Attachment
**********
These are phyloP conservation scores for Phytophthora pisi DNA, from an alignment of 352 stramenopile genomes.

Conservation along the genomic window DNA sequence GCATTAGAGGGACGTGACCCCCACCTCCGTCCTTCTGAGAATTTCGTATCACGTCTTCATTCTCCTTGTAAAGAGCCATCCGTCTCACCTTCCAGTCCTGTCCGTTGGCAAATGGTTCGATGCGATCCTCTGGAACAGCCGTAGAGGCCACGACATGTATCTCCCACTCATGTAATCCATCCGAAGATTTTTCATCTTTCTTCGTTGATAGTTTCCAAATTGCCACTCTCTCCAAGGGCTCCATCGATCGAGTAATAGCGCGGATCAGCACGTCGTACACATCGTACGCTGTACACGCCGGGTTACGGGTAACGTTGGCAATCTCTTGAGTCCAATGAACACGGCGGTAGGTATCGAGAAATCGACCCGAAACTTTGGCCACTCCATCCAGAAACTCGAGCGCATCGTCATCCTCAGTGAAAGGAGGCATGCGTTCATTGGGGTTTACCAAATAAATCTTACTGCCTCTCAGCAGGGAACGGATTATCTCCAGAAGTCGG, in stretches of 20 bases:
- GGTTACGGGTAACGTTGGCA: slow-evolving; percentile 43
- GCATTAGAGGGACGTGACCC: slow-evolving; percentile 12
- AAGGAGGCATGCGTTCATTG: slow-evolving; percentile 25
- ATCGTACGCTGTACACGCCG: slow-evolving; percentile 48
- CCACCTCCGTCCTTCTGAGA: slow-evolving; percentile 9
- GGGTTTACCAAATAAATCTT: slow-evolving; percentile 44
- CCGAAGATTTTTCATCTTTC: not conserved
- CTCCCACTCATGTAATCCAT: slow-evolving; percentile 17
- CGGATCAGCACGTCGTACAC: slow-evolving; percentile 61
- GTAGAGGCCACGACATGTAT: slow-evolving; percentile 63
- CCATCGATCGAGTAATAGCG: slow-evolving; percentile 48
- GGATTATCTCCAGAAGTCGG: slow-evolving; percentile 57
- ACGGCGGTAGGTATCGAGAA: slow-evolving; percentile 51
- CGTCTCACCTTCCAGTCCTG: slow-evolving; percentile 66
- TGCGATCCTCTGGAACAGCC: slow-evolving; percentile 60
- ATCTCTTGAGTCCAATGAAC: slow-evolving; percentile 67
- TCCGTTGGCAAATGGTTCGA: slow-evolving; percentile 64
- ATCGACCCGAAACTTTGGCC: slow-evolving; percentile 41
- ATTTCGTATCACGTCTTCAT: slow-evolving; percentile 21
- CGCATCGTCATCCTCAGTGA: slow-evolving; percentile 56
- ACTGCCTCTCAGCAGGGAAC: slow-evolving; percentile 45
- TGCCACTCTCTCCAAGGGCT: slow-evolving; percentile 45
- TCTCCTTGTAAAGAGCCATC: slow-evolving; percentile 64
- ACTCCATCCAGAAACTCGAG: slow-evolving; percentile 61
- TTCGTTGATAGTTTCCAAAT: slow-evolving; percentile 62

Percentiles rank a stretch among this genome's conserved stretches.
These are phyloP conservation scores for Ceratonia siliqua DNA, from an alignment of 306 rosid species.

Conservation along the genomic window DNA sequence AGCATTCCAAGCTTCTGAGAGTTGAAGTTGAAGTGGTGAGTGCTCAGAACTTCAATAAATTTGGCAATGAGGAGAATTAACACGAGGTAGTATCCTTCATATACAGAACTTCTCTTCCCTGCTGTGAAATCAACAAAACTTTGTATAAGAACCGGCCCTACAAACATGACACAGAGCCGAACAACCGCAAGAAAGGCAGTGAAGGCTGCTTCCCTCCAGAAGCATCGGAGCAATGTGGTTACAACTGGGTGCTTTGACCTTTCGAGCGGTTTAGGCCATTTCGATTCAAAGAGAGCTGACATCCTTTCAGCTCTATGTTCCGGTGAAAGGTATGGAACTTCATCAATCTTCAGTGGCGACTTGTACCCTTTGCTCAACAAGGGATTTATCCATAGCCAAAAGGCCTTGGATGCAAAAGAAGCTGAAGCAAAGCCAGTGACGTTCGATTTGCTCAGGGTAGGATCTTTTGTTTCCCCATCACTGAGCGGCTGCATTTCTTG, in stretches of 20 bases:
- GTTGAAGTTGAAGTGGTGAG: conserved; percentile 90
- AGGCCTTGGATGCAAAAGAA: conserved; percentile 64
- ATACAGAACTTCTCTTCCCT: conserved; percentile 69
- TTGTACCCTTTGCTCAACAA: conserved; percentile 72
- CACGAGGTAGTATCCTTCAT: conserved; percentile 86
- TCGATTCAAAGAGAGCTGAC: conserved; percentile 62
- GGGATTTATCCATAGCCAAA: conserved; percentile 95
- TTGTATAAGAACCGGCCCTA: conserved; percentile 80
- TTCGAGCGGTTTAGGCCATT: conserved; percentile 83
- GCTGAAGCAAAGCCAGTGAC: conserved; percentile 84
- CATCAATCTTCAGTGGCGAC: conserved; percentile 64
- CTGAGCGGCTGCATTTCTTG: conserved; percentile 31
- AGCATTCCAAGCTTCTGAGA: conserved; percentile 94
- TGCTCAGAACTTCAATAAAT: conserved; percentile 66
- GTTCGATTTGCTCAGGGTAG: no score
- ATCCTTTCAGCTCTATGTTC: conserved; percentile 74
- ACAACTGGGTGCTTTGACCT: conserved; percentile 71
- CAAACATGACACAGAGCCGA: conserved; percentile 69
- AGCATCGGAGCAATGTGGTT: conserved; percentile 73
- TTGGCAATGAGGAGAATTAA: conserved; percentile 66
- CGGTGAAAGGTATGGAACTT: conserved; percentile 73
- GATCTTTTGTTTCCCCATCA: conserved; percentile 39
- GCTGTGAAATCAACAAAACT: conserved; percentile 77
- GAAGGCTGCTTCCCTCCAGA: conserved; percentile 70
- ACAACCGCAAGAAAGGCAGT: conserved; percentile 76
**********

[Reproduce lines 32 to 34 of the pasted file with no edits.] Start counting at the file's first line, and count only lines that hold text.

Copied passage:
- AGGCCTTGGATGCAAAAGAA: conserved; percentile 64
- ATACAGAACTTCTCTTCCCT: conserved; percentile 69
- TTGTACCCTTTGCTCAACAA: conserved; percentile 72